From The Editor | January 11, 2018

Why Microplastics Are Still A Macro Problem For Wastewater Treatment Plants

Peter Chawaga - editor

By Peter Chawaga

The threat posed by microplastics, plastic beads smaller than 5 millimeters, has fallen on the nation’s wastewater treatment plants to address.

On the one hand, these substances do often originate at the home as a constituent of exfoliating and other household products, and cause damage to the environment only after they pass through wastewater treatment plants. On the other, these plants are rarely equipped with the tools necessary to eliminate such tiny contaminants. To help these burdened operations address the problem, a new effort between the University of Kansas (KU) and the National Science Foundation (NSF) looks to identify how microplastics are carried into waters, engage wastewater utilities through sampling, and create an online database of the results.

The study was inspired primarily because, while microplastics are clearly a pollutant in need of addressing, relatively little is known about their full impact or how best to reduce them.

“Microplastics have been and are an emerging issue in the realm of aquatic pollution for the past decade,” said Karl Rockne, NSF’s director for its Environmental Engineering Program. “We have comparatively few studies in the scholarly literature on their distribution and potential ecological effects in the environment, starting with international conferences about 10 years ago, and seminal papers on their prevalence in marine systems, and more recently, in freshwater ecosystems in the last few years.”

Revising Regulations

Accompanying this lack of insight has been some lackluster regulation. In 2015, following efforts in states like California and New York, Congress passed the “Microbead-Free Waters Act of 2015” to prohibit the manufacturing, packaging, and distribution of rinse-off cosmetics that contain plastic microbeads, over fears of how they were affecting source water. However, that action did nothing to address microplastics that could be entering waterways through cleaning products and clothing.

“Some regulatory agencies are considering how to handle this class of pollutants, but we are at the initial stages,” said Rockne. “We have seen some initiatives on some classes of microplastics, which are added to in consumer products, but these have not been done at a national scale.”

While the action two years ago indicated a federal commitment to getting microplastics out of the environment, at least under the Obama administration, it may be a lack of information regarding the complete microplastics picture that is holding back further regulation. But this additional rulemaking appears necessary, as the ban to cosmetics did not solve the problem.

“We know that microplastics are ubiquitous in the environment and are released to waterways from myriad sources,” Rockne said. “Much more needs to be studied to fully understand the loading to the environment, what happens to the particles once released, and what are their environmental impacts on human and ecological health.”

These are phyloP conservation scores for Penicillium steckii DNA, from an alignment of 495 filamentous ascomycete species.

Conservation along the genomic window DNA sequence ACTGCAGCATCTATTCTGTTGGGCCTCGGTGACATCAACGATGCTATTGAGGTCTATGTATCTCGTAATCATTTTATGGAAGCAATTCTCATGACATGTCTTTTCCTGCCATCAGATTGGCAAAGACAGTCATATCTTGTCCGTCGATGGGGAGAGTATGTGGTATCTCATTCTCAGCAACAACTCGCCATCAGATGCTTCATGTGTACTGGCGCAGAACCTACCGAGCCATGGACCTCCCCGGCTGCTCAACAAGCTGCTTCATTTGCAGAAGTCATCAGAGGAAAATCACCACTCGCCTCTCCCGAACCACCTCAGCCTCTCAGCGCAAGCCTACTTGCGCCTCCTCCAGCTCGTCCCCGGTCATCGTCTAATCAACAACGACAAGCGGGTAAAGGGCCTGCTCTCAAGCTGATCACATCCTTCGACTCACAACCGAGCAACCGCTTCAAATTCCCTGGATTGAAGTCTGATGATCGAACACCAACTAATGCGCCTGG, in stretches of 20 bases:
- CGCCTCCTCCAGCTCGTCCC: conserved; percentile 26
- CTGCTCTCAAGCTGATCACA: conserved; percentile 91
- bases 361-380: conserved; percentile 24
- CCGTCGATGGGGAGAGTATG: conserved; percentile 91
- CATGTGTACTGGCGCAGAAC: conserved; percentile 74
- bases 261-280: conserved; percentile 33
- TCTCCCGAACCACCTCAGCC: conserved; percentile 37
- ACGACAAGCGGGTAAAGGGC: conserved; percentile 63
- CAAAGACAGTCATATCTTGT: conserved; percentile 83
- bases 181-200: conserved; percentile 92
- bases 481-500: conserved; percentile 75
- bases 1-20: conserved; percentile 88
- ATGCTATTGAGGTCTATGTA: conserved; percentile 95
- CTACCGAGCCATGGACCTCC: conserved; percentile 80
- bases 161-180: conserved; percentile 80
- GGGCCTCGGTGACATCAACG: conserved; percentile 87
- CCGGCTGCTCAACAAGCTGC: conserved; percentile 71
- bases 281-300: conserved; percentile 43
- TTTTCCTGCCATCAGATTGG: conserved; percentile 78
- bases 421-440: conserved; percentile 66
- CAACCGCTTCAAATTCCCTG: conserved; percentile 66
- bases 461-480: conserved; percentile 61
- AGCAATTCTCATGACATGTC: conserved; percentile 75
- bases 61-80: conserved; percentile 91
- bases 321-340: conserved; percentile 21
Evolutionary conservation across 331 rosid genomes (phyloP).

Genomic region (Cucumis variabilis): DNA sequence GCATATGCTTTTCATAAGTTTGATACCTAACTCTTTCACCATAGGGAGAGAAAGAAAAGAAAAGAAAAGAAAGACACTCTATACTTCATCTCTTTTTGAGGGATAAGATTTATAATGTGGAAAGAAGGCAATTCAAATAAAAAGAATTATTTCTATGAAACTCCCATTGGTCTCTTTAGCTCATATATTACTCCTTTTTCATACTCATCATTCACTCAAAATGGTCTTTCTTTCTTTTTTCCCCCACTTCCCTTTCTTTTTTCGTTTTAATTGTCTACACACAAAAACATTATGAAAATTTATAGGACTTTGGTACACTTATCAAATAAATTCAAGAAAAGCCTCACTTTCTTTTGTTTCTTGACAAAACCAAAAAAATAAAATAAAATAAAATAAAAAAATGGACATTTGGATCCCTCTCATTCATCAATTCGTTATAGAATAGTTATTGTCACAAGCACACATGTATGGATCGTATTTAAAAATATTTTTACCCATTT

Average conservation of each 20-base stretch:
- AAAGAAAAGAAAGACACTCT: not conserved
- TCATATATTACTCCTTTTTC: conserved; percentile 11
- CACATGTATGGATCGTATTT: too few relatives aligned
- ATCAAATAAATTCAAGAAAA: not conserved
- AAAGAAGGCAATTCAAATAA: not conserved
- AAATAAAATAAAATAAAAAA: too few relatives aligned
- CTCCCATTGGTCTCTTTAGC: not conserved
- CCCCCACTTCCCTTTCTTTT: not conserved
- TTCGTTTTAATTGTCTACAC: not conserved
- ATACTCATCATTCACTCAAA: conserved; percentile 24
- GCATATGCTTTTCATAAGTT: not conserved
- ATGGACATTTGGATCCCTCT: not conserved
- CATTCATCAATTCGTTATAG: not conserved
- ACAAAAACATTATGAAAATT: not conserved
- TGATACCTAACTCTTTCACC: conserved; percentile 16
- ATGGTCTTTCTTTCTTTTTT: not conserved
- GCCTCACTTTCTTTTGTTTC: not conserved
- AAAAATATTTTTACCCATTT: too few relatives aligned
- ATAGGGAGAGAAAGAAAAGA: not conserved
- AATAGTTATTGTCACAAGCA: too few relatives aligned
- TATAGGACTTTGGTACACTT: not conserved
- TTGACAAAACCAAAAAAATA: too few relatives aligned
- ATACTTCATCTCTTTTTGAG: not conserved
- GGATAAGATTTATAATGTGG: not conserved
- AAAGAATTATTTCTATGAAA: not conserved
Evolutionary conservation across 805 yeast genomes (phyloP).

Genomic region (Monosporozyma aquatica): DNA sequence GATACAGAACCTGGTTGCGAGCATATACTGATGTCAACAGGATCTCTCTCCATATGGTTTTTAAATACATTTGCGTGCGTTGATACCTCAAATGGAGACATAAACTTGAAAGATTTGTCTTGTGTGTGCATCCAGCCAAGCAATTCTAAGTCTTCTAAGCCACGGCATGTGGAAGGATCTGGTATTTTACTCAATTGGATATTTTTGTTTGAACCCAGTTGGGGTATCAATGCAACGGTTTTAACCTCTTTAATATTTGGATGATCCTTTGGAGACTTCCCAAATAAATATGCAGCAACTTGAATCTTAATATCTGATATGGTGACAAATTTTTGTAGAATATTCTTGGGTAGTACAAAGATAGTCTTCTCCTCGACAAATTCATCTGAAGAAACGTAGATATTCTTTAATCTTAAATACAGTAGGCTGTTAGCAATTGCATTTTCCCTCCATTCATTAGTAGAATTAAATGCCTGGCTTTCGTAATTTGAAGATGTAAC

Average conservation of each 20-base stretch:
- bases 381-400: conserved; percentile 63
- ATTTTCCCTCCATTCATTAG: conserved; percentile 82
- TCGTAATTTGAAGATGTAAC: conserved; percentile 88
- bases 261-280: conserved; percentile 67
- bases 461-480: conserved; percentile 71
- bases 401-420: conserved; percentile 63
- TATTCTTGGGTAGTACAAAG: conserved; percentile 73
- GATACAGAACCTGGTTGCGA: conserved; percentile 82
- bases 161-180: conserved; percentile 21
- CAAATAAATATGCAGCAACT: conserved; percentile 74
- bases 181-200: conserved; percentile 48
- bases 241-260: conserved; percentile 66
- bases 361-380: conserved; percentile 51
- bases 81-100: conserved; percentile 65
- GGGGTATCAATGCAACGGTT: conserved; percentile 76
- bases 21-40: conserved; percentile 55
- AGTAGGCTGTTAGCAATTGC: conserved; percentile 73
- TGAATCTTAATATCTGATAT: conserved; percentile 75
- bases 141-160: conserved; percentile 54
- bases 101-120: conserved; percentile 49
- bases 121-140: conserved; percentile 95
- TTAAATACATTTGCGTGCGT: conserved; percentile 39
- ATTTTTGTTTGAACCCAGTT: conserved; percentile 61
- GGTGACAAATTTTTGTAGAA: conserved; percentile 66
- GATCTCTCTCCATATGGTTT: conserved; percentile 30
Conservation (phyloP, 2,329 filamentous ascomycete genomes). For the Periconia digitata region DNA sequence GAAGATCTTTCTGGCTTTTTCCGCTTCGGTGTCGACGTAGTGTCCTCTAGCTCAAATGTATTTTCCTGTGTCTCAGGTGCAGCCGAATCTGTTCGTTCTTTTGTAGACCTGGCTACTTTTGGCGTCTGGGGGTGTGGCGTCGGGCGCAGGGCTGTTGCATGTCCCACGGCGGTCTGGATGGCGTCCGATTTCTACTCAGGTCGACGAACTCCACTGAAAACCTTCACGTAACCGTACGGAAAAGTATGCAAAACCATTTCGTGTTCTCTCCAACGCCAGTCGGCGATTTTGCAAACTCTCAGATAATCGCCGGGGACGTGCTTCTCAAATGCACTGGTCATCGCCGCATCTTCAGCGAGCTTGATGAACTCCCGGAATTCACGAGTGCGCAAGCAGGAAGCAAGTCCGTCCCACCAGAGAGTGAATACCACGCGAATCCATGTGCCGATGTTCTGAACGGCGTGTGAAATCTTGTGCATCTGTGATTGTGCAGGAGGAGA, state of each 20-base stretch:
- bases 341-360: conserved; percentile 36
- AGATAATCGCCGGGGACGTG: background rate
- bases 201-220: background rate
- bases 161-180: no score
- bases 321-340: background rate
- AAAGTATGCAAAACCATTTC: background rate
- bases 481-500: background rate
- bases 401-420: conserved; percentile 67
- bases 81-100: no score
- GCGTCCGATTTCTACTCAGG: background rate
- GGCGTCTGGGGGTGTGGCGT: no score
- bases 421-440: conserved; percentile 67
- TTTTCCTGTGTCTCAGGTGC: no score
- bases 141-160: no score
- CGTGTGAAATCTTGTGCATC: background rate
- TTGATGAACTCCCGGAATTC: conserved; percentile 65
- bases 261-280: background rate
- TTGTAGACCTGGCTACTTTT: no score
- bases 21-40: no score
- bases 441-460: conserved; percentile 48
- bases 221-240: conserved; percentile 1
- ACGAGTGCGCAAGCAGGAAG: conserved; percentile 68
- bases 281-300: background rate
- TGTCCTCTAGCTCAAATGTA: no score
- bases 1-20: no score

Efforts to combat microplastics have been targeted at the manufacturers of the products that contain them, but this may not always be the best way to address them. With the sources of contamination not fully understood and the environmental effects evident, it is certainly possible that wastewater treatment operations will be the ones tasked with eliminating them in the future.

“Wastewater treatment plants are the key interface between the urban water cycle … and the natural aquatic environment,’” said Rockne. “As such, wastewater treatment plants are a key location for control and prevention of releases.”

The Role Of Wastewater Treatment Plants

As KU and the NSF look for answers on microplastics, they will be teaming up with municipal wastewater treatment plants around the country during their three-year, $300,000 study.

“We’re going to be partnering with utilities across the country, and they’re going to sample their wastewater treatment plants, and we’ll quantify plastics release at wastewater treatment plants,” said Dr. Belinda Sturm, an associate professor of civil, environmental, and architectural engineering at KU and research lead of the study, per the university. “We’ll utilize [a U.S.] EPA database that shows how much flow is released by all plants in the country and we’ll use our measurements and this database of wastewater discharges to come up with a national release estimate.”

The researchers will also be looking at how microplastics might find their way into the biosolids that some wastewater operations sell or provide as fertilizer, introducing the contaminants to farmland and having them potentially enter water supplies as agricultural runoff.

With a better sense of just how many microplastics are escaping through wastewater treatment, a resulting database will help advocates and regulators understand the severity of the problem and may guide fundamental action. But in addition to this attempt to better understand the problem, the KU researchers hope to work toward a solution that can be directly applied by wastewater operations. They will be testing biofilms with extracellular polymeric substances (EPS) that may prove an effective barrier for microplastics.

“We think when there is more EPS in the system, we will get better removal,” Sturm said. “If I prove that to be true, then we can investigate how to get microorganisms to produce more EPS. If I can control that with engineering design and operation, I can improve removals.”

It will be some time before the project is able to quantity the problem with microplastics, and even more before regulators decide what to do with that information. Eventually, though, it’s an issue that will come back to the wastewater treatment plants that stand between contaminants and the environment.